This book, which I got shortly after seeing the Madame Butterfly movie I posted about a while back, was great, because it gave me a list of operas to go try next. I must have spent the next two or three years (and a good deal of my disposable income, of which there was a lot more when I was living at home with the parents) tracking down CDs of all 25 (which I might review at some time in the future if I get some time to listen to entire operas) and also going to a few live performances, courtesy of the dirt cheap youth rates provided by the wonderful folks at Opera Queensland.

Goulding is so enthusiastic, and with a sense of humour a little bit like your story-telling old uncle, you’ll be willing to give anything a try (even Wagner). This would almost be the best opera book available for novices, if not for the king of all, which I shall review next . . .

But for this one, 4 1/2 out of 5.

Film Review: Sunshine

Now that Mr Lucas has finally finished making all his Star Wars films, and Firefly and Serenity have come and gone, any space film that comes along is going to be somewhat of an event – and also, it’s going to have to have great strengths of its own to stand in that august company of Really Famous Space Films.

So when I heard (via the last Popcorn Taxi email that came in before I unsubscribed as per my newness block rules) that Danny Boyle, who’d brought us such things as Trainspotting and 28 Days Later was turning his attention to a sci-fi film, I knew that the results would be interesting, to say the least.  (While a bit on the nasty side, 28 Days Later is one of the most innovative horror films to come out recently.)

In addition, the name Sunshine is somewhat of a soft spot for me since the little seen, but very thought-provoking film of the same name by Istvan Szabo, starring Ralph Fiennes, which came out six or seven years ago.  For both films, the happy-sounding title is really just an ironic name for what is to be a much darker affair.

The story (as much as I want to share – but if you want lots of spoilers, feel free to watch the trailer) is set in the year 2057.  The sun is dying out, and earth is in a state of perpetual winter.  Man’s last hope is to send a gigantic bomb the size of Manhattan up into the sun, to attempt to reignite the dying star.

Pushing this truly gigantic bomb is a slender, long spaceship containing eight astronauts and scientists.  The fate of the world really does rest on their shoulders.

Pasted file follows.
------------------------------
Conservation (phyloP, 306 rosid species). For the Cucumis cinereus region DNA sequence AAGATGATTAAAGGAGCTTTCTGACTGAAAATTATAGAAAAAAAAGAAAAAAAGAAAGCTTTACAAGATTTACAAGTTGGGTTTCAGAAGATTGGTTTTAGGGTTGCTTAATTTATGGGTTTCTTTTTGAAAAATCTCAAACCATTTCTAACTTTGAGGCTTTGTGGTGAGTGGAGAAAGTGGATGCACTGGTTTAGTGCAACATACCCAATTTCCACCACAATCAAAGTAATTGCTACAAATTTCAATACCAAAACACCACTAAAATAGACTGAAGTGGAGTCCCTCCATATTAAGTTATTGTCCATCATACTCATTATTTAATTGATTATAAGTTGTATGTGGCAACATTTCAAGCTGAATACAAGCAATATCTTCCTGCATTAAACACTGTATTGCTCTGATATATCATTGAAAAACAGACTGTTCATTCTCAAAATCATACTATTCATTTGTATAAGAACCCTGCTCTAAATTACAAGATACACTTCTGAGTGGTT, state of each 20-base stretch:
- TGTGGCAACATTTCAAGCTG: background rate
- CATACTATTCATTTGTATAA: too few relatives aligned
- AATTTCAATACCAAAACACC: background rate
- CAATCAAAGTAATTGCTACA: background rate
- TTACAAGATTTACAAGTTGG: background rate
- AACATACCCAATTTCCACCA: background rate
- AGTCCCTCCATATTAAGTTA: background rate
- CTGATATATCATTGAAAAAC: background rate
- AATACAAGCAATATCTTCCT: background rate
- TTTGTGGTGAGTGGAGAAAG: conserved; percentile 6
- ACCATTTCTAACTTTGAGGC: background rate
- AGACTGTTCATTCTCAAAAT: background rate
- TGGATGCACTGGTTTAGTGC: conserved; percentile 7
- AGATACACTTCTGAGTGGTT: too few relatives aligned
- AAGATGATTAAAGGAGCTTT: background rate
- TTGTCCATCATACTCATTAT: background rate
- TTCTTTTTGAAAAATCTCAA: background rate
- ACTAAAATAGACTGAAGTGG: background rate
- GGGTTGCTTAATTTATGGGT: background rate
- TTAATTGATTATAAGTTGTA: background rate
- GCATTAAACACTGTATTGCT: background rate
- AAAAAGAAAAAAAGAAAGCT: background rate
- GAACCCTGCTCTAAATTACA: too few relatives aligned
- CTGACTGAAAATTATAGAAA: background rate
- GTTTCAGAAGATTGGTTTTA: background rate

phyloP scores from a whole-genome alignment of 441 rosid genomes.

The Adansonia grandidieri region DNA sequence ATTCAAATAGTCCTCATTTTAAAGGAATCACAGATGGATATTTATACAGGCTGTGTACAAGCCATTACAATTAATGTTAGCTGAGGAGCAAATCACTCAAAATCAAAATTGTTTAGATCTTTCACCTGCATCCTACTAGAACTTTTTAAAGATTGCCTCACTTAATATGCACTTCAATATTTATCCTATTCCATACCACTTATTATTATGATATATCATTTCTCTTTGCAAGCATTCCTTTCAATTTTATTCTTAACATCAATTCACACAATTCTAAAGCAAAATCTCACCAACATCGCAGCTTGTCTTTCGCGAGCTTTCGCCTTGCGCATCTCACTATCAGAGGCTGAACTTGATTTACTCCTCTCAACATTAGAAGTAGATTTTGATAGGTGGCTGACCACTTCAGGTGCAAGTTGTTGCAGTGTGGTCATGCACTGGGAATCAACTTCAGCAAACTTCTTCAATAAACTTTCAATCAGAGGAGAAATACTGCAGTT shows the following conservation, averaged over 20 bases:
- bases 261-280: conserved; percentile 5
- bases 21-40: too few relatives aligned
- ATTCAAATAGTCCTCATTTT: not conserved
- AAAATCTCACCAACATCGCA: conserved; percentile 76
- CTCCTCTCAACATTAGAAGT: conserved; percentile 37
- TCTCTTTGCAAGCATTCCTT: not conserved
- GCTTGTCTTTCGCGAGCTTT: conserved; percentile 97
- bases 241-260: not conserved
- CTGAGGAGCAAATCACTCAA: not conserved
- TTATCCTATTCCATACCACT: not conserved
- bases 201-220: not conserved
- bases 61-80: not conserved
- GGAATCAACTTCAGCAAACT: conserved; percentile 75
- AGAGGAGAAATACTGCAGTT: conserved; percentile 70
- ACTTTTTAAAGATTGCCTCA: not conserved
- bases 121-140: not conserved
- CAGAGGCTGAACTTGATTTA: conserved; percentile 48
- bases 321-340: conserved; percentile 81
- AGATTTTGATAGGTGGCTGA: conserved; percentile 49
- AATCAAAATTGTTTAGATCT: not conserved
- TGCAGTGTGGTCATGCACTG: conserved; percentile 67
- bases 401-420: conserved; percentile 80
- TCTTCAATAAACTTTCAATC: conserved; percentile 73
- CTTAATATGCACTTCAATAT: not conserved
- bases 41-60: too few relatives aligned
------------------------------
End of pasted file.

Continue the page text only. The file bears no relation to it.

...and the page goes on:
The trailer (which I seriously would recommend giving a miss, but you’ve probably already Googled it by now) and marketing material play this up as a bit of sci-fi thriller in the style of Alien, and certainly the film is meant to be a tense ride, and does get more and more thrillerish as the story goes along.

But, really, the strength of the film is in watching what happens when things start to go wrong, and the life and death decisions the crew makes.  We know from the beginning that when you have a spaceship full of people, not everyone’s going to make it, and it’s just a matter of who dies when under what circumstances (forgive me if you didn’t know this was how these type of films worked). However, normally, most of these ensemble films revolve around the concept of survival: the goal is to get as many of the group out alive as possible.

But, in this case, the goal is to set off a bomb in the sun, and so the decisions that are made head in quite different (and ultimately less selfish) directions than you would get in a typical survival ensemble film.

The other great strength of the film is watching people’s reactions in the face of the sun.  The same fascination that makes people like playing with fires comes to the forefront here, in the face of the most massive of conflagrations.  I would highly recommend seeing this on the biggest screen possible to take advantage of a lot of the sun shots, which I found most impressive on the massive screen at Bondi Junction.

Some people may find it a bit cliched, with a lot of nods to the old classics like 2001.  (Oddly enough, though, nobody in the Q & A session with Danny after the film mentioned the film that this story borrows from the most – Disney’s metaphysical sci-fi film, The Black Hole – and I didn’t think of it until after I’d left so I apologise that I didn’t get to ask the question either . . .) However, by treading in these familiar paths (while still having its own unique story about the sun), I think this just makes the film stronger.

Overall, this is a sci-fi winner.  4 out of 5.

Book Review: The Seven Habits of Highly Effective People (Stephen R Covey)

Rachel and I started reading this book together when we first got married, and only just finished it, which gives you an idea of how slowly we work through books, really . . .

However, for my own part, this makes my second time through the book (the first time I read it a lot quicker).

I find it hard, sometimes, as a Christian, to know what to do with self-help books, but at the same time I like reading them.  The problem with them, is that the very notion of “self-help” kind of infers that for every problem in life, man is capable of finding some guaranteed “cure” to lift himself out of it, whether it be being overweight, poor, not having any friends (not to mention not being able to influence anyone), single without a partner, not able to cope with having his cheese moved, procrastinating, not being able to manage time, etc. etc.

I think a lot of these books (because they’re not written by Christians) miss the spiritual side of life: a lot of the reason we keep making friends is because basically we’re sinful.  Gluttony that causes excess weight gain, bad attitudes that cause us to have no friends, wastefulness that causes us to spend more than we should – these are all symptoms of what happens when man tries to do exactly what he likes rather than taking note of what God has planned for mankind. So, at that level, just finding a few “techniques” to fix things up, doesn’t address the root problem of our hearts.